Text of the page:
The Best Candidates
There are individuals who are not ideal candidates for traditional surgery and cannot be successfully fit with air-conduction hearing aids. For example, many individuals born with aural atresia (lack of development of the ear canal) are not candidates for reconstructive surgery, nor can they wear air-conduction aids. Instead, they must wear a bone-conduction hearing aid that is placed behind the ear, adjacent to the mastoid bone. Bone-conduction hearing aids vibrate the skull in order to stimulate the inner ears. They provide distorted, poor quality sound and are uncomfortable to wear. The majority of patients with aural atresia are excellent candidates for the BAHA.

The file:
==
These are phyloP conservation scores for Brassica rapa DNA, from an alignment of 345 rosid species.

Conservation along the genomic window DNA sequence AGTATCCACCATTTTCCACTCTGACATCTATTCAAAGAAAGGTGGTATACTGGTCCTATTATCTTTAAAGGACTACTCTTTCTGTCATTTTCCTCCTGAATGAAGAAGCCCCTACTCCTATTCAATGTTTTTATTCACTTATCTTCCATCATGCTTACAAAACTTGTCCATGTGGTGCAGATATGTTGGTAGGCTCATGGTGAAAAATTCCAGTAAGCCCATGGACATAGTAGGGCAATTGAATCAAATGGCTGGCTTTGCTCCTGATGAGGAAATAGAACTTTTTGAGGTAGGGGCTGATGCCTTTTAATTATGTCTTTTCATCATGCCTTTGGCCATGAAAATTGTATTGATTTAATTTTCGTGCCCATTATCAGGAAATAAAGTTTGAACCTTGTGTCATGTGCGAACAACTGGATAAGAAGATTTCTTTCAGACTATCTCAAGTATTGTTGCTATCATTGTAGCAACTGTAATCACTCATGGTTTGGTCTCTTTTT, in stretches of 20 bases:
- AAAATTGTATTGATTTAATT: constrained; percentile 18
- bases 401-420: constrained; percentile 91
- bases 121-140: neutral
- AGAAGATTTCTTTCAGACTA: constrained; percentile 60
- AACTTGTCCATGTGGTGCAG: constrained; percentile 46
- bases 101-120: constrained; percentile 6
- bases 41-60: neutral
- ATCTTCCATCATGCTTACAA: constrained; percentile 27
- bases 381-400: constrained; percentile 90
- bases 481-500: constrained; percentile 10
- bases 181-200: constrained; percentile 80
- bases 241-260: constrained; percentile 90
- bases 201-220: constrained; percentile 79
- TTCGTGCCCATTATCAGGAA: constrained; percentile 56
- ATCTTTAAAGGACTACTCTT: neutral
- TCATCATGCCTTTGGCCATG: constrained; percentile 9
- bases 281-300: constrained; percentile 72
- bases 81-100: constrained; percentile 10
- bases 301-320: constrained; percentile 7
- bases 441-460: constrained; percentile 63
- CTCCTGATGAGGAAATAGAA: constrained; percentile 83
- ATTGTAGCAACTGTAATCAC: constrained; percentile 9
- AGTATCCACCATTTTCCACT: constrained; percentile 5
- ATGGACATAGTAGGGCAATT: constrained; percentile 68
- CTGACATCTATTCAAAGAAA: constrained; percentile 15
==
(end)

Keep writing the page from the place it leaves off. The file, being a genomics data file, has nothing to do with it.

Individuals who have chronic infection of the ear, who cannot tolerate occlusion of the ear canal via hearing aid, are also potential candidates for the BAHA. Single-sided deafness is the latest indication for the BAHA. The implant is placed behind the deaf ear. Vibrations from the implant's response to sound stimulate the opposite, normal-hearing inner ear. The BAHA has been shown to be more effective for single-sided deafness than a cross hearing aid. Children with single-sided deafness having difficulty in school may benefit from this implant.